Nevada considers enshrining equal marriage in state constitution
A State Representative from Nevada wants to amend its constitution to protect same-sex marriage.
Nelson Araujo, the assistant Assembly Majority Leader, has proposed the state amend its governing document in order to protect from being challenged in court if the 2015 Supreme Court decision is overturned.
Currently, Nevada defines marriage as between one man and one woman but has allowed same-sex marriages since the iconic ruling nearly two years ago.
Announcing Joint Resolution Two in January, Mr Araujo said the Silver State should “issue marriage licences to couples regardless of gender”.
On Tuesday, at its first hearing in the Statehouse, the Assemblyman said: “Given the United States Supreme Court decision, it only makes sense that we take a look at Nevada’s Constitution and have it reflect the law of the land.”
Many have voiced their support to the legislation as it will protect a number of couples in the state who are already married.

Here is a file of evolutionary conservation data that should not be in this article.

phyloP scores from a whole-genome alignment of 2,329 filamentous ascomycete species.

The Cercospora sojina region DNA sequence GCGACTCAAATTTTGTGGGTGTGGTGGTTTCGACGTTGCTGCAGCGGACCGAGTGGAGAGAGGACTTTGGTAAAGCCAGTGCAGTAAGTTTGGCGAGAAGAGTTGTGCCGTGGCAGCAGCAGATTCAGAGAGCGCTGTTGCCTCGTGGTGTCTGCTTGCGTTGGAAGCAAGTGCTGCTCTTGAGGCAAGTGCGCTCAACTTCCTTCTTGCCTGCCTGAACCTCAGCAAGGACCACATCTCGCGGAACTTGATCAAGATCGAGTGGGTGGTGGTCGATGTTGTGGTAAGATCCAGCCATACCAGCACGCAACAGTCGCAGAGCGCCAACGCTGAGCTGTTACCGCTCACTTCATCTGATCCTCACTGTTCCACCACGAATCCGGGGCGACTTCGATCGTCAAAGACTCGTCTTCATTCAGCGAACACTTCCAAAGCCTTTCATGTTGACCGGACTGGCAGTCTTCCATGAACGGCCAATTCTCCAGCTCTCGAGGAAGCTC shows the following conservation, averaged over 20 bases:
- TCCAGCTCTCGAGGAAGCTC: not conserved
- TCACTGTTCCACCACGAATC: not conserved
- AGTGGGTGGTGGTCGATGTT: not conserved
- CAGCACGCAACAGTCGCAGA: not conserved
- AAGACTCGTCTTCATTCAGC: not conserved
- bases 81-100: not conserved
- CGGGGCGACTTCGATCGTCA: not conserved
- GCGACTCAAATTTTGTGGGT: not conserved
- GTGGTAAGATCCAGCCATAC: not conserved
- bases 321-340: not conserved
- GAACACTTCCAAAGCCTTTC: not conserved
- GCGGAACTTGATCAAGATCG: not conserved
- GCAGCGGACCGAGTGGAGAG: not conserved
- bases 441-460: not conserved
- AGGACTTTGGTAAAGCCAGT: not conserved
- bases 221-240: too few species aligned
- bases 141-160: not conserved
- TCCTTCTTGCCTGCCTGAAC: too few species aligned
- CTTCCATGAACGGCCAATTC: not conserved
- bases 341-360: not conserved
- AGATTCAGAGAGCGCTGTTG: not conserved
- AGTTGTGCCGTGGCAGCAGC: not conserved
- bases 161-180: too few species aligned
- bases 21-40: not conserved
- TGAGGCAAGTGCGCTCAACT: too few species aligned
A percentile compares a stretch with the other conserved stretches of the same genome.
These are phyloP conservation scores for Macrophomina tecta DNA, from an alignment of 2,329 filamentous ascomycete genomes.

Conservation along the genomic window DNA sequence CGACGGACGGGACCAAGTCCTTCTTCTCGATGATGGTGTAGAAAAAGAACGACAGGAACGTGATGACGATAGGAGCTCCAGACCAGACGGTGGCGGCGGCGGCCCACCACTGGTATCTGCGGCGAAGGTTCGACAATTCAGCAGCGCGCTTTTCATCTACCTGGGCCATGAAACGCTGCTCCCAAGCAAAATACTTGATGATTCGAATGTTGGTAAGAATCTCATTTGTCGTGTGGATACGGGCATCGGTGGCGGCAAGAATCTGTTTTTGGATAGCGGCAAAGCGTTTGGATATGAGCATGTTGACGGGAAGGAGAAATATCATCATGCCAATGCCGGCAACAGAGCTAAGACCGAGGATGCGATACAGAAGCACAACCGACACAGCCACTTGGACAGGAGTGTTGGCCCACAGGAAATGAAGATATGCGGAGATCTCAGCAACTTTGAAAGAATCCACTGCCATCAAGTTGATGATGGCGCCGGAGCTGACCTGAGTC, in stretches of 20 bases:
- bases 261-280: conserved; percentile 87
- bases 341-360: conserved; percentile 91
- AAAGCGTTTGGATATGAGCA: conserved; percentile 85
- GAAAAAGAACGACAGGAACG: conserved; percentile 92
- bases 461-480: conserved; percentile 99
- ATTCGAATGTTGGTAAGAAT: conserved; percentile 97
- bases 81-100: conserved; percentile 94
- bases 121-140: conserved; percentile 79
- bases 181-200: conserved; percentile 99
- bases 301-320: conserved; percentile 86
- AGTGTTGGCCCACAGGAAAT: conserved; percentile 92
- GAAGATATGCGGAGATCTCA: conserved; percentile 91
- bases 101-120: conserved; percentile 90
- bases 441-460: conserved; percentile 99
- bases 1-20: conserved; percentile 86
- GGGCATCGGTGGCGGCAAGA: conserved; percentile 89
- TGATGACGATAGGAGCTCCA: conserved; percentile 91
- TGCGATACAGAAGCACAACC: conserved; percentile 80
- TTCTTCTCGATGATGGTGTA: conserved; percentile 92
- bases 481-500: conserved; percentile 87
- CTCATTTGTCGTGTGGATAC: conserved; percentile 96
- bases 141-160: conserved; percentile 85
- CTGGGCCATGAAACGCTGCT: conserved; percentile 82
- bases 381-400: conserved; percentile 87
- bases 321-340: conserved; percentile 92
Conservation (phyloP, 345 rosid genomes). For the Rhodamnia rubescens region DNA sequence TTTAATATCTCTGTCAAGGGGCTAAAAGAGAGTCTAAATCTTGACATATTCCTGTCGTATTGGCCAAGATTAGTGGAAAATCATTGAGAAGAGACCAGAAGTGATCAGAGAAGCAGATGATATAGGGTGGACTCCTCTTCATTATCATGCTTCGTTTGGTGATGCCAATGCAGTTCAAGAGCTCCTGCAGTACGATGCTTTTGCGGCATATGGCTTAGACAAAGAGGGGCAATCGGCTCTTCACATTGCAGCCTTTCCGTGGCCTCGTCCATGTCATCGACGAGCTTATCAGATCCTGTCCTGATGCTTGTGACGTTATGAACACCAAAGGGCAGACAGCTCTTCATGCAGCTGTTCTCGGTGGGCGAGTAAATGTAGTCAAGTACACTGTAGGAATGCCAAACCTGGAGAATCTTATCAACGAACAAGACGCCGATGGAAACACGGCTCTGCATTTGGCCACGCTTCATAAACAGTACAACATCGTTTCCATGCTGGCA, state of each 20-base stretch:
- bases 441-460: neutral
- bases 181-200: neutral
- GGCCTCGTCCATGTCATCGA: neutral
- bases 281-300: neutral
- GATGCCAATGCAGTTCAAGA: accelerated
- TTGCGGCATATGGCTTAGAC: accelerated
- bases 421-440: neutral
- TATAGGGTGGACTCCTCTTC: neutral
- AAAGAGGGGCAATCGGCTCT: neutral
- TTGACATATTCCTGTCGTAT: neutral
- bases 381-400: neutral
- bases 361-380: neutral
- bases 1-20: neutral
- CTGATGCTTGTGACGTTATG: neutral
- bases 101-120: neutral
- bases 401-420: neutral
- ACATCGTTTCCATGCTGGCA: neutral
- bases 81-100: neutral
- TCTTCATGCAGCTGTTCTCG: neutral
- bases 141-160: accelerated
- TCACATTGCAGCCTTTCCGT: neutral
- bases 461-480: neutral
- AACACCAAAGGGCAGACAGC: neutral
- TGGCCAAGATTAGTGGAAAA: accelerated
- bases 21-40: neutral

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Opponents of the amendment have said it could mean the introduction of polygamy in the state and asked why it wasn’t addressed.
Mr Araujo added he wasn’t surprised with the opposition’s argument.
He added: “Quite frankly, I just don’t think it pertains to the resolution.
“For them to continue to try to make that case really just invalidated many of their statements. We were there to talk about the more than 10,000 folks who’ve created that union.”
The process to adopt the amendment would take about five years, having to pass through both Houses of the legislature twice and go to voters in a ballot.
If it was to pass quickly, the earliest it could take effect is 2020.